Coming soon to a state near you: global warming carpetbaggers who care not a whit about any discussion of global warming science.
That’s about as charitable thing as can be said about the Center for Climate Strategies (CCS), an offshoot of the radical Pennsylvania Environmental Council, a group famous for environmental scaremongering.
CCS is fanning teams of “facilitators” nationwide, presenting itself as some neutral body promoting a “consensus” on global warming policy, and specifically instructing the states that they are not to discuss global warming science when talking about climate change policy.
Here’s how it works. Given that its been around for two decades now, the global warming policy community is an established one. It’s pretty hard to find a state environmental agency or state legislative staff that doesn’t have more than a few from this crowd. They go to the same junkets and read the same blogs. It’s a network, OK?
CCS activates this network when it is politically opportune. It’s easy to take advantage of bad weather news, of which there is always plenty, since the U.S. has more tornadoes, more people living in the way of hurricanes, and more violent weather of just about every stripe then just about every other civilized nation. We owe this peculiar blessing to the fact that we live in one of the few places on earth where the most substantial boundary between polar cold and tropical warmth is a barbed-wire fence.
When the newsies are buzzing, like they are almost every hurricane season, CCS gets on the horn and passes the word: it’s time for someone in state government to lobby the governor on global warming–specifically to note that all this press means that it is politically expedient to establish some type of global warming task force.
How to do this? The governor and his staff are usually busy with real-world problems like traffic jams and healthcare. “Call CCS–they’ll fix it,” say the staff.
They fix it well enough to provide each state with their own “climate change action plan” homepage. Proof that CCS is doing this can be found by examining several of these state pages, where the exact same language describing CCS is found in each one.
In state after state, CCS “advises” on this process, specifically what to do in order to achieve “consensus”, i.e. policy. In fact, CCS presents a series of stipulations, one of which is particularly odd: The Commission will take discussion of global warming science off the table.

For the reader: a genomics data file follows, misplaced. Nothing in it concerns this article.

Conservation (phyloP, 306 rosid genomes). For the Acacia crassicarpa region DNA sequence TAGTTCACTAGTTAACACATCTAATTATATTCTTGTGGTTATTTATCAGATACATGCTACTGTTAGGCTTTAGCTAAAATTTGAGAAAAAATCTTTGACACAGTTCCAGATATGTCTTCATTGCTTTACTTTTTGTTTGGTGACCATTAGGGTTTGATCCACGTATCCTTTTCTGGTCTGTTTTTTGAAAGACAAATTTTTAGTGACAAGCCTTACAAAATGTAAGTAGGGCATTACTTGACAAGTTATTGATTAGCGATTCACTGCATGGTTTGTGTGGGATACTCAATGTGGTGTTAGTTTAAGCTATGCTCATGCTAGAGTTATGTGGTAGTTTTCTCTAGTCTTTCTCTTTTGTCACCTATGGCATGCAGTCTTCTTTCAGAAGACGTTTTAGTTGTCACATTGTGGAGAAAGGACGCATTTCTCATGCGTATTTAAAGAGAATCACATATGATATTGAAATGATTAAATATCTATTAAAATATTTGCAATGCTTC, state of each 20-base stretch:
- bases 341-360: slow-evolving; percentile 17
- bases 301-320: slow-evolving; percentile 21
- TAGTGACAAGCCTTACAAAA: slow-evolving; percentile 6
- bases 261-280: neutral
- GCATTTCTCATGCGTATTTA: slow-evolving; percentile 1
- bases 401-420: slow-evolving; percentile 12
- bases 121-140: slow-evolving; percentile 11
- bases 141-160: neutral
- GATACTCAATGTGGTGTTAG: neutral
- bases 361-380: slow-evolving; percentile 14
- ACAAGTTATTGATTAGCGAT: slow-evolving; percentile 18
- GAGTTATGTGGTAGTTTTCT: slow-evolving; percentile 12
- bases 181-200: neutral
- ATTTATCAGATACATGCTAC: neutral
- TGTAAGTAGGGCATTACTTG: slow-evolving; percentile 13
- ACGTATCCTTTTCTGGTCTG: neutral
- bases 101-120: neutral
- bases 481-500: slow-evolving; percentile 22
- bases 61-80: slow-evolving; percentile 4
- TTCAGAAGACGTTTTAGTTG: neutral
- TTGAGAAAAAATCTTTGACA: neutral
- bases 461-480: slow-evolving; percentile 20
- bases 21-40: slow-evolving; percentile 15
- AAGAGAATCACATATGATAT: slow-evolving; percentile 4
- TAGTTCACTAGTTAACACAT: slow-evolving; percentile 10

Want to get to the core of any dispute, from a domestic spat to international relations? Look under the table.
Here’s what CCS wants out of sight.
Global warming isn’t going exactly as the apocalypse floggers had planned. Yes, the planet’s mean surface temperature (a strange measure of welfare) is about 0.8°C warmer than it was 100 years ago. People probably are responsible for about half of this. No matter. A century ago life in the developed world lasted a little more than half as long as it does now. The poor used to be skinny. Now they are so overfed that poverty and obesity are highly correlated. Inflation-adjusted income is over ten times what it was.
Unless several billion dollars worth of climate science are dead wrong, the rate of recent warming tells us much about what the future will bring: a modest change, with a bit more than twice as much warming this century as in the last one, if environmental and energy technology remain static. (Hint: they won’t).
Hurricanes? The number won’t change. The number of people choosing to expose themselves to them will increase, as will the value of the exposed properties. If they were such a big deal, why are people willing to shell out their life’s savings (and more) for a house on Cape Hatteras, one of the most hurricane-prone spots on earth?
Sea level? Estimates of change for this century keep coming down, again thanks to the interposition of reality.
Deaths? Global warming is supposed to increase the frequency of urban heatwaves. All that means is that fewer people will die from them. It’s a fact: where heatwaves are frequent, heat-related deaths are rare. In the U.S., Phoenix, Tampa, and Miami–our three hottest cities–have the lowest rates of deaths caused by hot weather, despite their aging populations. The only one where the rates are increasing is in chilly Seattle–not exactly a retirement destination, either. Note to CCS: people adapt.
Policy? There isn’t any extant suite of technologies that are politically acceptable to the CCS crowd that can significantly alter the warming trajectory the planet is one. Hint: try proposing nuclear power at a CCS-facilitated “stakeholder” meeting.
That’s the science that CCS wants off the table.
When your governor announces his or her task force, when you find out that CCS is behind this, it’s time to discuss the science, or to send the climate carpetbaggers back to Pennsylvania.
Patrick J. Michaels is chief editor of World Climate Report. Posted September 21, 2007 on the World Climate Report blog at http://www.worldclimatereport.com/index.php/2007/09/21/climate-carpetbaggers/